Based on my experience of working with children on the spectrum, and of my cousin, I don’t think the concept of gifted is particularly useful (too nebulous, misleading in presenting intelligence or talent as too straightforward an innate quality, it’s just not equivalent to a diagnosis) nor meaningful in this context – what we’re looking at here ( as in, what it is that’s related to the dysphoria), is likely enough simply autism. Reading up on the idea of ‘giftedness’, it’s quite sad though understandable to see that some of the parents sound in denial about it with their children, they’re describing obvious symptoms of autism like sensory issues (discomfort with seams on clothing) and attributing them to giftedness. It’s understandable that some parents find it hard to accept heir children’s autism, but not really helpful for them, I saw it with my aunt, she would insist my cousin was simply clever because she struggled to accept it, but it’s obvious to absolutely everyone else he’s autistic (he’s not actually very academic, either, though of course children with autism can be, as can neurotypical children, and the intense focus autistic people can have can be a help academically – or sometimes a hindrance, too. But either way, being neurodivergent can simply lead to a valuable different perspective in itself, and doesn’t need to be framed as giftedness to be appreciated for it). It should be remembered of course that people with ASD vary – for instance, in relation to the checklist, while issues with remembering names/faces can occur in autism, it’s just not always the case, so using things like that to distinguish autism and giftedness doesn’t necessarily work, because not everyone with autism has the exact same difficulties. The checklist is also skewed such that due to differing socialisation, girls might be more likely to be judged gifted (eg.due to having leant to communicate well, that being expected of girls) and boys as autistic. So, I’d at least say that it’s unclear.

        Liked by 2 people

      • I am amused the checklist includes ‘interested in team sports’ as a characteristic of the gifted. 🙂 I don’t know much about autism but I suspect the author was a specialist in autism so the gifted look enviably ‘normal’ in comparison. But a lot of gifted definately have psychomotor stuff similar to autistics (part of a family of ‘overexcitabilities’ or OEs). My most noticable one is a bouncing knee but I’ve had comedy reveals with others. When I was first reading about joint hypermobility I read “people with JHM like to hang out in extreme stretches”. I looked down and one arm was folded inwards against my ribs and my foot was hooked over the back of the settee. Reading about stimming I realised I was chewing on a shirt button. Although gifted children may have better social skills than autistics, a big part of the gifted experience involves either not knowing what people want from you, or refusing to go along with such idiocy after you figure it out.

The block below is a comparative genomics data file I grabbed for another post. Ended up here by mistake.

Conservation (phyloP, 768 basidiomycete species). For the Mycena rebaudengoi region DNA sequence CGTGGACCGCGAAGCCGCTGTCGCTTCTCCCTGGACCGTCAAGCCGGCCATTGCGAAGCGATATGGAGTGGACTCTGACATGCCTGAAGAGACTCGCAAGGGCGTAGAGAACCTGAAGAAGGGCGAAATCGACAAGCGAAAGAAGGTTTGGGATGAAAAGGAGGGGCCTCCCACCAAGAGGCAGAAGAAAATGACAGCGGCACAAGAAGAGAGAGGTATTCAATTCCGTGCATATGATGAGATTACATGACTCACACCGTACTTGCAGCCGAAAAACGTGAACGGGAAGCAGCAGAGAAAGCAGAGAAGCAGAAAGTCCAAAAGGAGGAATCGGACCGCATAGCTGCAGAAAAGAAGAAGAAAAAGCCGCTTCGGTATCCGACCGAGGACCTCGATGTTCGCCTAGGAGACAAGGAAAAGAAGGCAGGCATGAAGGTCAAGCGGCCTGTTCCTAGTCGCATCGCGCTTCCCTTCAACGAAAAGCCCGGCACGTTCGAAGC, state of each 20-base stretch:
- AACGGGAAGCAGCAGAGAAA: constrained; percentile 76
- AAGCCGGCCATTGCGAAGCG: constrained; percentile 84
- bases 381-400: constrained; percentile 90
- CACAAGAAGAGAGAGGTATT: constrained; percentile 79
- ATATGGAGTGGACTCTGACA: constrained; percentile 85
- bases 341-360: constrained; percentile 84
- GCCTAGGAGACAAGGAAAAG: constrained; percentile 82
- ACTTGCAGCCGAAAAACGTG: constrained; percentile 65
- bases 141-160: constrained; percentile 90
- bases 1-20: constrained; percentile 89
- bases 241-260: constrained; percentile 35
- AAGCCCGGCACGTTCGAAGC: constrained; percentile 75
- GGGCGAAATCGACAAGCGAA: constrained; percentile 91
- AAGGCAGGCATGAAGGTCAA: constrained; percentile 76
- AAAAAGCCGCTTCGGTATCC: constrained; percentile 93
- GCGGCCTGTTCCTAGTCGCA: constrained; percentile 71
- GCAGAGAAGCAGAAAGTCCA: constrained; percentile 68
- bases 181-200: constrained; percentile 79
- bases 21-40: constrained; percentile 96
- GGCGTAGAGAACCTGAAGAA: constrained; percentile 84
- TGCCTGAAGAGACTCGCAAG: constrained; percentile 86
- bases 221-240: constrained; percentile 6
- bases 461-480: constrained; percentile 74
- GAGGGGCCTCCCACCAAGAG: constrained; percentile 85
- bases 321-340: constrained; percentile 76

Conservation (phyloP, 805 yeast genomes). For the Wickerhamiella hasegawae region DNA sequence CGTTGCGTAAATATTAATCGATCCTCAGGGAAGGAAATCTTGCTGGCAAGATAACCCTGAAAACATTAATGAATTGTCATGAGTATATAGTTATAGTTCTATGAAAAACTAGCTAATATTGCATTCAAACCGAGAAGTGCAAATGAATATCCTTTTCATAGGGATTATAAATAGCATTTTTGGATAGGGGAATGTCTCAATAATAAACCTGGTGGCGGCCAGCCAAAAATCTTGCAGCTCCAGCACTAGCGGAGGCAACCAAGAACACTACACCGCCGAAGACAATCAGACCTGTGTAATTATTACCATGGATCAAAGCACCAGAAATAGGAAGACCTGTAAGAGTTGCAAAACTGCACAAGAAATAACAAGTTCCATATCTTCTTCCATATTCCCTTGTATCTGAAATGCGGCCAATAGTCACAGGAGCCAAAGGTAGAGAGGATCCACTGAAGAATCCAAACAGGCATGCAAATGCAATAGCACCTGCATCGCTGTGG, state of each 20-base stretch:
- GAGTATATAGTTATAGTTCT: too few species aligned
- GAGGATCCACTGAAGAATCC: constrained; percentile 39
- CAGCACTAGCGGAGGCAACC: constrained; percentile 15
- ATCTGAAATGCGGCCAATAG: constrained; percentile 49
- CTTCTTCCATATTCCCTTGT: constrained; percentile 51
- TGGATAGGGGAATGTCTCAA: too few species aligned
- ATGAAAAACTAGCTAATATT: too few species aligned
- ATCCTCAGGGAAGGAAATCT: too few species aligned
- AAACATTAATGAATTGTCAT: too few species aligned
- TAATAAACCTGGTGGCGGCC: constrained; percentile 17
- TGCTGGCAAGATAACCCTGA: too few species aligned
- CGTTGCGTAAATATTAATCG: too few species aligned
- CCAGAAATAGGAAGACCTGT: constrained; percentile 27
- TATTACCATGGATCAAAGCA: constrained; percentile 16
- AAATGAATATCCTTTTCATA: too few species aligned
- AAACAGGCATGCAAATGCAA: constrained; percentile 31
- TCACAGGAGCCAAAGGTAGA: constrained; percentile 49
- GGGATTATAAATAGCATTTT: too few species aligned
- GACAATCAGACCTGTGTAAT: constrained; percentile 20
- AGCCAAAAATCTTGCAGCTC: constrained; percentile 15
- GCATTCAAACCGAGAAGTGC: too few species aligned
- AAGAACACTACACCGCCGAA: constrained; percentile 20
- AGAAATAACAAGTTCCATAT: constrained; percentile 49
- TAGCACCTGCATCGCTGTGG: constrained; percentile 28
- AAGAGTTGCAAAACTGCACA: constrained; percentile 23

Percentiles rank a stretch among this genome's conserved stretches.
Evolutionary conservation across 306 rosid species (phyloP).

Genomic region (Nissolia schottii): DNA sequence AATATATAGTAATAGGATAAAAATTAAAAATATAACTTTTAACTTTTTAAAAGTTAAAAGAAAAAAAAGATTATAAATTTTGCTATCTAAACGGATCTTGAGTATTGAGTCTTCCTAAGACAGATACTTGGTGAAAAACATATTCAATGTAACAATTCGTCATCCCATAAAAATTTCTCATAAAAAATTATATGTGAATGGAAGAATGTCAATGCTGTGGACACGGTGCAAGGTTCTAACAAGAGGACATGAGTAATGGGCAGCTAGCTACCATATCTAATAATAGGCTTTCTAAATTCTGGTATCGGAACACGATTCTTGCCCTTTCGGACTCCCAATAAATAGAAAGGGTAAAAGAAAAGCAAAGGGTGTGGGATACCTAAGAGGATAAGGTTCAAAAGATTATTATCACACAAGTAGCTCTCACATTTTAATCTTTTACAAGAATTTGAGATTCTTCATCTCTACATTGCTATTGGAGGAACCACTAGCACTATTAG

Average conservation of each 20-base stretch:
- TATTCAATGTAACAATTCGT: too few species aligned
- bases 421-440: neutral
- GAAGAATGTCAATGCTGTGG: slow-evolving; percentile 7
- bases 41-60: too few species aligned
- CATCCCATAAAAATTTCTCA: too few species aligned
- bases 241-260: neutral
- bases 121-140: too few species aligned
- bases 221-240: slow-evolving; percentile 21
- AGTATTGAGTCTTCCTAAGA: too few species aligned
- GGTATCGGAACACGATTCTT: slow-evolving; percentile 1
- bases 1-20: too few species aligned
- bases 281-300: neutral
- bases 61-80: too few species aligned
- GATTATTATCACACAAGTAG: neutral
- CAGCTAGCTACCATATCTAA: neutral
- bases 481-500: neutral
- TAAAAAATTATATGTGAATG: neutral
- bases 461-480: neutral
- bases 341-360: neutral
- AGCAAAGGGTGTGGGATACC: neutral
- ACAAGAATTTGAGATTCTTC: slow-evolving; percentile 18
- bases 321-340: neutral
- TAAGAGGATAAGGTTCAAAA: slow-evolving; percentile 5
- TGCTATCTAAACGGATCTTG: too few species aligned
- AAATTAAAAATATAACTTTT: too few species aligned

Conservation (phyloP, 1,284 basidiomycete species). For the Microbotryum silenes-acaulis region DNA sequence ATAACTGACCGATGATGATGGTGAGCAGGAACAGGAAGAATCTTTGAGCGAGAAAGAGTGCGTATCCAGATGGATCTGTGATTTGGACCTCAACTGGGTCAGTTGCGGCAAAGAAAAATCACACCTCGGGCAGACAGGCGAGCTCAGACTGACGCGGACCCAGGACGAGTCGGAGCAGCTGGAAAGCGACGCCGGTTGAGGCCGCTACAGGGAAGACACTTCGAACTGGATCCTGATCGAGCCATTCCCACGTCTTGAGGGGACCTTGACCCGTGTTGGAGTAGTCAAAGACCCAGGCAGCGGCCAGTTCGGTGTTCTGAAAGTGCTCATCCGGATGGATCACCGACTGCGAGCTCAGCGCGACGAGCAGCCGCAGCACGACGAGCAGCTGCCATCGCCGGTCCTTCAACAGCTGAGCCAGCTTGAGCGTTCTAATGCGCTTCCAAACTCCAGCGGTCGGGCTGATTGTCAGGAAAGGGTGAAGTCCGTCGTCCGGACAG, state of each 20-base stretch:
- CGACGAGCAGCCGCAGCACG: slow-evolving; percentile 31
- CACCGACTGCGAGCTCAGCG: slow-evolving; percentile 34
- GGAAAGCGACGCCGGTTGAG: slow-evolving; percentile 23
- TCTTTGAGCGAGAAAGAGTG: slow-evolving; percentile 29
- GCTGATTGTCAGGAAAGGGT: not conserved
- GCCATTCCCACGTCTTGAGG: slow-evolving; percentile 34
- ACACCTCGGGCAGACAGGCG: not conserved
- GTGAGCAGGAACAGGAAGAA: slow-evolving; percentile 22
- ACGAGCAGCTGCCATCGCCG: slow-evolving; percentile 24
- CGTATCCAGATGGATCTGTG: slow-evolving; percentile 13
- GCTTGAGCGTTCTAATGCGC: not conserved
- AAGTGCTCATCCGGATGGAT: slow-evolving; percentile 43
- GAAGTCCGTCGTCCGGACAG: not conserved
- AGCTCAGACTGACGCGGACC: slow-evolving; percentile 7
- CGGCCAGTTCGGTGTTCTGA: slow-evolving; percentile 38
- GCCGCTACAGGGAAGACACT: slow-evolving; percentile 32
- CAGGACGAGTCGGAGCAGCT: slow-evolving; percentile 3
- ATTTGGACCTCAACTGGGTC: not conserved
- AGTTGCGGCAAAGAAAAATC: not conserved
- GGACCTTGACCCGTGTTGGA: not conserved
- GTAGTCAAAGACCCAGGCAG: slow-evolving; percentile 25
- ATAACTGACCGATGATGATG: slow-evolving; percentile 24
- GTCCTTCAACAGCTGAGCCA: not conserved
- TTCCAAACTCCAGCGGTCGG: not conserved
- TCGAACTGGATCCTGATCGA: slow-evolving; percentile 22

The best lists of gifted traits I have seen are at Great Potential Press (two are available from the cycling images on the front page, the third in the blog post on becoming a gifted teacher). They also have the second edition of Misdiagnosis and Dual Diagnosis of Gifted Children and Adults which is all about this question. I haven’t read it but it seems well regarded in the field. This was the second gifted website I found after Stephanie Tolan’s, and learned a lot just from the blog and descriptions of the books.


      • I think there is a lot of over-generalization and bad science here. The characteristics of gifted people one may know, do not necessarily reflect that traits of giftedness the world over. I am closer to 200 myself, and I only play individual sports, not team sports. Silly and weakly supported. Hypermobility is also a weak association with giftedness. The evidence is flimsy at best.